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(edited to ensure anonymity)
Hi, I need some help planning my wedding, I'm a young bride-to-be.
1. Do I give my Bridesmaids a gift when I invite them or after they have agreed?
2. How long before a wedding should I have a bridal shower?
3. Can I make my own food for the wedding - Is it legal?
4. I'm really struggling with my guest list. How do I narrow it down and can I invite people I like and am grateful too like an old teacher or my parents neighbors? Or do I have to invite all my family first?
5. How much are wedding venues generally? What is a cheap wedding venue, I can't use a backyard?
6. Should I have my Bridesmaids wearing the same dress or can I mix and match style and color?
7. What's the wedding day timeline, how do I know when to do everything?
1. It's quite often the case, they will ask you if they can be a bridesmaid so be ready with a polite response. If you want it to be a surprise and the answer for them is 'no'. You can simply say ... "It's a surprise for now". It's quite popular now to 'propose' to your Maid of Honor and Bridesmaids, and you do this with a gift or a card. You can view our Bridesmaid proposal gift ideas here.
2. A bridal shower is usually within 1 - 3 months of the wedding. Personally, I'd advise against having it too close to the wedding, because it means your bridal shower guests are buying two lots of gifts very close together. Having it further away from your wedding date, helps spread their costs. You can find some awesome low budget bridal shower invitations via ETSY here.
3. You can make your own food if you're hosting the event in your own backyard, friend or families and if the venue allow it. Not all venues will and many will have restrictions/rules. This is something you will need to inquire about when sourcing the venue. If you're doing your own catering, you might find our guide on how to plan a rustic wedding helpful as it includes details re catering at home.
4. Once you have determined the size of your guest list, you will need to halve that if you're allowing them to bring a plus one (unless their plus one is also a wanted guest) and consider whether you're allowing kids or not. Plus one's and kids push up the numbers. First decide on who you and your partner really want to be there. Put family loyalties aside for your 'guest wish list'. This is YOUR wedding after all! Once your wedding guest wish list is decided, you may want to consider who 'has' to be there. Close family, friends, employer ... This list is entirely up to you and how you feel about the idea of inviting people due to obligation, loyalty, and parents wishes etc. Good luck!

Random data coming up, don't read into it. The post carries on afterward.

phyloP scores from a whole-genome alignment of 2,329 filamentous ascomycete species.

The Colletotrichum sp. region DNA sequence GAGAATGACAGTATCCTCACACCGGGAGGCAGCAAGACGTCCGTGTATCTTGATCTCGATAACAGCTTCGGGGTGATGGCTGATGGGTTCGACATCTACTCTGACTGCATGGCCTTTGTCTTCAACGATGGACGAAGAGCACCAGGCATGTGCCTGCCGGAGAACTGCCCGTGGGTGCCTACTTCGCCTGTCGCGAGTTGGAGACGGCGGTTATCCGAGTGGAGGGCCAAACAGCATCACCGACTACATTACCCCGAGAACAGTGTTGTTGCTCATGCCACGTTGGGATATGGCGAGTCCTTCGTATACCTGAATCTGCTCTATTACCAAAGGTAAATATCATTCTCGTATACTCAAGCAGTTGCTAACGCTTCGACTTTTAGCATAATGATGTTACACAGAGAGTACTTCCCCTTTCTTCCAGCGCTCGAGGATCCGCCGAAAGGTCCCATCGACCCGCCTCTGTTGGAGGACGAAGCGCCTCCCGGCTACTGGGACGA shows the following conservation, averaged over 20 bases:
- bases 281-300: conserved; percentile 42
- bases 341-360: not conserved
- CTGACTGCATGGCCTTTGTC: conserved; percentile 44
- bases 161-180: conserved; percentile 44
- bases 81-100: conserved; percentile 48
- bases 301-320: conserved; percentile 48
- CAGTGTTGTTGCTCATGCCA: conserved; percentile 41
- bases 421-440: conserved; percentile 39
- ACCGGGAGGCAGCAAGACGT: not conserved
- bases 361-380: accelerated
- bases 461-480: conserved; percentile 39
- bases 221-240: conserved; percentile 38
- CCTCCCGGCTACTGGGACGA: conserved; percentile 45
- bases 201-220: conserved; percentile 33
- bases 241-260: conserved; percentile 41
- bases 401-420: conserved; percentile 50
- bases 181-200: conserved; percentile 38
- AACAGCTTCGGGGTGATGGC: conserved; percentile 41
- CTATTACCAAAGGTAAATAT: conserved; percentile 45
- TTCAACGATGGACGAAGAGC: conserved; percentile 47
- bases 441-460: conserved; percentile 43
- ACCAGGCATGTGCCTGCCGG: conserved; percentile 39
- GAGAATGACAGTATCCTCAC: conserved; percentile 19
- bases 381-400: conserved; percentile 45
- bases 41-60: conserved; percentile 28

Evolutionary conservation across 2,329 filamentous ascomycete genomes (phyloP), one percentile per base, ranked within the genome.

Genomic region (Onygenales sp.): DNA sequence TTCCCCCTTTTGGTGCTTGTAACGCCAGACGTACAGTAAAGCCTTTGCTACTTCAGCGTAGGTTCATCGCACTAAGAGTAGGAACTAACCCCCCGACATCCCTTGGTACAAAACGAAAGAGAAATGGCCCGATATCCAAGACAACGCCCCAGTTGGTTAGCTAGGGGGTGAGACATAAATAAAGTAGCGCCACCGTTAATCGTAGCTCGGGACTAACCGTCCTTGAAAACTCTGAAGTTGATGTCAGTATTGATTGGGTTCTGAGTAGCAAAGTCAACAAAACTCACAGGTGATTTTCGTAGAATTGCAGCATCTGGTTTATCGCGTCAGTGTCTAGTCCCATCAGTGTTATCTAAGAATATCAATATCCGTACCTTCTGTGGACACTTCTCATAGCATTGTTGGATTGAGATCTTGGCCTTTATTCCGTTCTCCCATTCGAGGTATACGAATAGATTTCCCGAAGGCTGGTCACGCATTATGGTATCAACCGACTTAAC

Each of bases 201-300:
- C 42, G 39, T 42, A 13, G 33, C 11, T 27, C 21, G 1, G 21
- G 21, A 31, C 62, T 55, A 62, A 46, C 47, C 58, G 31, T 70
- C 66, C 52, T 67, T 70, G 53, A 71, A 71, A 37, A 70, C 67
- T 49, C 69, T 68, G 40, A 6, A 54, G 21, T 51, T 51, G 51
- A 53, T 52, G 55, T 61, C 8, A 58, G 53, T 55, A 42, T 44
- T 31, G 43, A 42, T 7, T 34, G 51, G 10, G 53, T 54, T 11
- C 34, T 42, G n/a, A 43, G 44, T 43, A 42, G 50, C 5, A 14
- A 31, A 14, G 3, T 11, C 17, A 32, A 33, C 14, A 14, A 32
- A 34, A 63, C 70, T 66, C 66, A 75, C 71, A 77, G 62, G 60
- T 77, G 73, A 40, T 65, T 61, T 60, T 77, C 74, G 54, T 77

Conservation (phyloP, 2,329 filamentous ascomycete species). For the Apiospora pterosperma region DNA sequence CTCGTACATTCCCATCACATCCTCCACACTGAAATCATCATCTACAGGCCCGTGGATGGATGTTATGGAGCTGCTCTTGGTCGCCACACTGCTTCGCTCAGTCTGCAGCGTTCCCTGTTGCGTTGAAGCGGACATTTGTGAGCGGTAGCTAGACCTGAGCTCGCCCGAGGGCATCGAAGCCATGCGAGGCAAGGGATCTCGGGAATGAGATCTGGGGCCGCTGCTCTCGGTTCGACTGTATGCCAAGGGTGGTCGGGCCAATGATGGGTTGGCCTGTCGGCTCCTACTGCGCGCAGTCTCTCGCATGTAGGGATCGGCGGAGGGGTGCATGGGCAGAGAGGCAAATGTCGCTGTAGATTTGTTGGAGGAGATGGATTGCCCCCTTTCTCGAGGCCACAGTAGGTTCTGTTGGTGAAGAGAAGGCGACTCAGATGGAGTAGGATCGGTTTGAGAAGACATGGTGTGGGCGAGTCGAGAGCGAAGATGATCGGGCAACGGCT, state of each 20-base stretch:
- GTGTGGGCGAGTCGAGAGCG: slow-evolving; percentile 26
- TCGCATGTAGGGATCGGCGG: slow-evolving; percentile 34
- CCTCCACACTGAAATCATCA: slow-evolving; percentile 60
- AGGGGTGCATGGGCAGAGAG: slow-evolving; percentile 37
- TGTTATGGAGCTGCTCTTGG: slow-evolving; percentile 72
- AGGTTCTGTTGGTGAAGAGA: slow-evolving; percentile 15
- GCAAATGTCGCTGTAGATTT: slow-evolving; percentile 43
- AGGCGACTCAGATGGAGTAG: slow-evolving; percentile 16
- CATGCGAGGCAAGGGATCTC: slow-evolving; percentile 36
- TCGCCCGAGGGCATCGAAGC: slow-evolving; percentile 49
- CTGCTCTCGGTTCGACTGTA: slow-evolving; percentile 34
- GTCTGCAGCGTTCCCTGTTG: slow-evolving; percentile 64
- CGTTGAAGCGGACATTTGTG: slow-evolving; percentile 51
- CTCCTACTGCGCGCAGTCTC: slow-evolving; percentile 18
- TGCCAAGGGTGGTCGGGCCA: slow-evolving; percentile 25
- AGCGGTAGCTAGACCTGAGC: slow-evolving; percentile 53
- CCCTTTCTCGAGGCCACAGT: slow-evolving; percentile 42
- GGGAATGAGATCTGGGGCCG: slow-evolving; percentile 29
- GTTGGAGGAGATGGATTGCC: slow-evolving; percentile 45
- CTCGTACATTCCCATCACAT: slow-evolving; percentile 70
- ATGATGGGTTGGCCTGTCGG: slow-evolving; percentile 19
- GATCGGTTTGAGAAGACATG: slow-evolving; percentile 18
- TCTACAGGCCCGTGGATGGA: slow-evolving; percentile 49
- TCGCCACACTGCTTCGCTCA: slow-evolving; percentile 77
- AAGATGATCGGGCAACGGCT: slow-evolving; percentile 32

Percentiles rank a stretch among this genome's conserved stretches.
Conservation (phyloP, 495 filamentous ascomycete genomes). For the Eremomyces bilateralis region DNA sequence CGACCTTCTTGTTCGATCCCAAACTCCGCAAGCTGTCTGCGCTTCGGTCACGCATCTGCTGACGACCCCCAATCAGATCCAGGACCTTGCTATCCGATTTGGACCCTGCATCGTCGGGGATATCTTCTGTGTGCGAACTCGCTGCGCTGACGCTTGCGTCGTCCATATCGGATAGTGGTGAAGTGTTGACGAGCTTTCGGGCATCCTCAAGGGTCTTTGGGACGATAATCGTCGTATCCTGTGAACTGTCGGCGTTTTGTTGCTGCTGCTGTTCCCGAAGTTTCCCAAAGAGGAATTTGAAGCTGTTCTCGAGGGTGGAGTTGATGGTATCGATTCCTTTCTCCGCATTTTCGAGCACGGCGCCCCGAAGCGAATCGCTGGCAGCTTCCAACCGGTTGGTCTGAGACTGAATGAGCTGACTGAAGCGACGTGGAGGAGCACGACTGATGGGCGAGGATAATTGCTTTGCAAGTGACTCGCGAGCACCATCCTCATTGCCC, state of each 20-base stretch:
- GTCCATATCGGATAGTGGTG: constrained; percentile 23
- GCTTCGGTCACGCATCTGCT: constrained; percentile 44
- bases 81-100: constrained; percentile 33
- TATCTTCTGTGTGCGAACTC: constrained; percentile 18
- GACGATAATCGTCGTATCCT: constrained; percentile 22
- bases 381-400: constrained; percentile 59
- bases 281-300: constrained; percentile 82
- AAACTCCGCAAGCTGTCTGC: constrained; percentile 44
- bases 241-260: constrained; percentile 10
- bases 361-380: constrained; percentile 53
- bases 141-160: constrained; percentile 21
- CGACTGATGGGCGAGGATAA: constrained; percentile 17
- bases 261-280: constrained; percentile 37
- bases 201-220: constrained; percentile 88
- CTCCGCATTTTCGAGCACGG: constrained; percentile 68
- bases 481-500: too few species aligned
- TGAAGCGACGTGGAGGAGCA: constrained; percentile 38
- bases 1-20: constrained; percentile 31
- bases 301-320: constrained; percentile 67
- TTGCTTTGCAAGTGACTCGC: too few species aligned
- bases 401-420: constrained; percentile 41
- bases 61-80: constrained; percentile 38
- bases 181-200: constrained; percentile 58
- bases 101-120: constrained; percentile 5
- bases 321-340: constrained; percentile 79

5. Venues differ in price massively. Cheap wedding venues (outside of your own backyard) include community and village, sports halls. Your local church may have a space they rent, as may the local schools. It's worth asking around. Formal wedding venues can be costly. You can make significant savings on wedding venues by booking mid week and out of season. Weekdays and colder, winter months are nearly always much cheaper. Check out our Cheap Wedding Venue Tips Here.
6. Mix and Match bridesmaid dresses are a wonderful idea for many reasons, not only do they look great but they respect the bridesmaids own individual body shape and taste. They deserve to feel fabulous on your wedding day too, right? Check out our guide to mix and match bridesmaid dresses here.
7. Check out our wedding timeline planning guides here.
Kelli Tracy - Low Budget Wedding Network Member - permission received.
1. I got my bridal party a little box of goodies when I asked them. However, that can add up quick and isn’t necessary. You could just give them a card or something and ask.
2. Your bridal shower is typically 1-2 months before the wedding, but you shouldn’t host your own shower. This should be planned and hosted by your bridesmaids or family like aunts and cousins.